Volume 7, Issue 4
  • ISSN: 0002-9637
  • E-ISSN: 1476-1645


Summary and Conclusions

From December 1947 through March 1948 a severe epidemic of encephalitis, affecting natives, Americans and other nonresidents, occurred on Guam. The epidemic was found to be due in part to JBE virus and in part to mumps virus. This was the first recognized outbreak of JBE on Guam or in any other truly tropical area. Mumps was occurring in an unusual epidemic form for it had been absent from the island for 6 or 8 years, and from one part for about 17 years. A total of 1,647 cases were reported in natives, a rate of 66.6 per 1,000. The total encephalitis rates were 1.86 per 1,000 among natives and 0.15 among the military, with somewhat similar low rates among various groups of nonresident civilian personnel. JBE virus was isolated from four of five fatal cases.

By using serological tests in addition to virus isolations it was determined that, of those cases which could be specifically diagnosed, approximately one-third had been infected by JBE virus only, one-third by mumps virus only, and one-third more or less simultaneously with both viruses. Only six cases could not be classified. The time of the peak of the mumps epidemic and of that of JBE coincided almost exactly. All fatal cases had JBE virus infection, one had mumps also. Serological patterns were observed to vary considerably between individuals but certain common patterns were noted.

The native cases with JBE virus infection had their highest incidence under 5 years of age. Males were more frequently affected than females. Cases occurred predominately in the southern portion of the island where there were few Americans and other nonresidents.

Climatologic data were intensively studied. Attention was focused on possible associations between climate and the possible dissemination of virus by a mosquito vector. Several climatologic aspects were unusual but a marked prolongation of the normal rainy season may have contributed to the epidemic. Findings from mosquito surveys, together with other data, pointed to as the probable vector. The climatologic conclusions are compatible with its known breeding habits.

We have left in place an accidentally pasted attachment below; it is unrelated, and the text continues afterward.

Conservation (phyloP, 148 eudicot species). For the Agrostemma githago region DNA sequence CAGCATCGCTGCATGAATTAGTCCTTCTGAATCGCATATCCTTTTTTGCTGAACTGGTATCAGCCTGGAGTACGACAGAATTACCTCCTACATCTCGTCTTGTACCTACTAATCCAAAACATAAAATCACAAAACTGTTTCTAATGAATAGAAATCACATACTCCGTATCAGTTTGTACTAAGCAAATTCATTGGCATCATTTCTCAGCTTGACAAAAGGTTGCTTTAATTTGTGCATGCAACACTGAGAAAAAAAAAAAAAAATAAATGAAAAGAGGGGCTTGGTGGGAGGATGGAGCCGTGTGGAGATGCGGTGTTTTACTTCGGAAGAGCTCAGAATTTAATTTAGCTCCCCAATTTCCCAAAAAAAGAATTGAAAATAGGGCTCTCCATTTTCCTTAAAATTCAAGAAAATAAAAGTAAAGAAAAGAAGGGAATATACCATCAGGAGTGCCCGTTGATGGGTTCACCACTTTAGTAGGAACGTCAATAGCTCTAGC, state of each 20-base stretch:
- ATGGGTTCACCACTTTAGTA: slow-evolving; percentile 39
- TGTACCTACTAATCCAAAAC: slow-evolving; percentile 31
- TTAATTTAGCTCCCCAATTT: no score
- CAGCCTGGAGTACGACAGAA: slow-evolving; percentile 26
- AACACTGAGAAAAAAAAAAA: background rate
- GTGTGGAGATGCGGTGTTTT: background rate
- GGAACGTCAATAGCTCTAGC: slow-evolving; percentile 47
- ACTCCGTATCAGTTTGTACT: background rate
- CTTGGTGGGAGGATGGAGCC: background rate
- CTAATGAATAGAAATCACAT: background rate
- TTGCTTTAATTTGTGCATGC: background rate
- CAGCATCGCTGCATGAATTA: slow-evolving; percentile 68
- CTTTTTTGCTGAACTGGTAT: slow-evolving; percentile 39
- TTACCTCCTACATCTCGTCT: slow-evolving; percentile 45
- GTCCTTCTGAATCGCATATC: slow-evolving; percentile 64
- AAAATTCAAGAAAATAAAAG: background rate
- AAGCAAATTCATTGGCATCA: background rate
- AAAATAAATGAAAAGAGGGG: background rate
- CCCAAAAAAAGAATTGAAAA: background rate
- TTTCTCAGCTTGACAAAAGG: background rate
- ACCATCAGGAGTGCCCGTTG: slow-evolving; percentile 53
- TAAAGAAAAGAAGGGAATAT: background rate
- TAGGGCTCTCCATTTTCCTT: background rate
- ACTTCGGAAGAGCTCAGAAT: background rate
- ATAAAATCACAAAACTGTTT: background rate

Serological surveys were made at the end of the epidemic on a number of population groups and on wild and domestic vertebrates. Samples of native children were bled again a year later (1948–49) and again in 1953 and in 1957. Interpretation of the serology is difficult and has been influenced by certain events and observations summarized in part as follows. Dengue was endemic until the vector was virtually eradicated in 1945 and 1946; then dengue disappeared as a clinical disease. No further proven cases of JBE encephalitis and no epidemic of a similar disease occurred subsequent to the epidemic studied. No dengue or JBE antibodies were found in any children born subsequent to the epidemic, yet no mosquito population or species decrease has been recognized since the eradication of , which was prior to the encephalitis epidemic.

Serological findings at the end of the epidemic included the following salient features. Varying proportions of wild and domestic mammals and birds, as well as man, had developed neutralizing antibodies. In man there were more persons with neutralizing antibodies than with CF antibodies except below 5 years of age. This excess of those with neutralizing antibodies increased with age up to adulthood. This same difference between the proportion with CF and neutralizing antibodies was observed in areas of low and high current infection rates. Total CF antibody prevalence rates in southern villages were essentially 50 per cent just at the end of the epidemic. Two to 3 months later they had fallen to 14 per cent. Neutralizing-antibody titers were highest to JBE virus, lower to WN and lowest or absent to SLE virus. Fewer were tested for antibodies to MVE and these were negative or much lower in titer than to JBE. Sera collected in 1953 were tested with several other group B viruses. The only positives were in persons born before 1947 and these persons also had antibody to dengue viruses. CF antibodies to other group B viruses were frequently present. When included, SLE antigen gave elevated serum titers more frequently than the other antigens, but usually lower than those with JBE. It was concluded that JBE and dengue viruses were probably the only group B agents necessary to consider and that no one had been infected with dengue for about 2 years before the encephalitis outbreak.

JBE neutralizing antibodies without CF were considered to be due to one of three possibilities: (1) recent JBE infection, following which CF antibody had persisted only 1 to 3 months and had just been lost; (2) repeated previous dengue infections; or (3) infection with JBE virus which had occurred during previous years. Either of the first two interpretations supported the hypothesis that JBE virus had just invaded the island, and the last, that the virus had been established there for at least a few years. All evidence has been weighed in support of these two hypotheses and it is suggested that JBE virus probably invaded the island as did mumps, and that this was a “virgin” outbreak. The virus then disappeared, apparently due to the absence of some factor necessary to permit its maintenance at an endemic level. The age distribution of cases may be that expected in a virgin outbreak but, since this is the first virgin epidemic on record, the age distribution is accepted with caution. Dengue possibly afforded some clinical protection and may have influenced the age pattern. Infection rates with JBE virus in certain villages probably attained a level of at least 50 per cent or possibly even 80 per cent, figures never previously approached in other reported outbreaks. It was observed that although was introduced into the island and has replaced , dengue nevertheless did not persist or recur.


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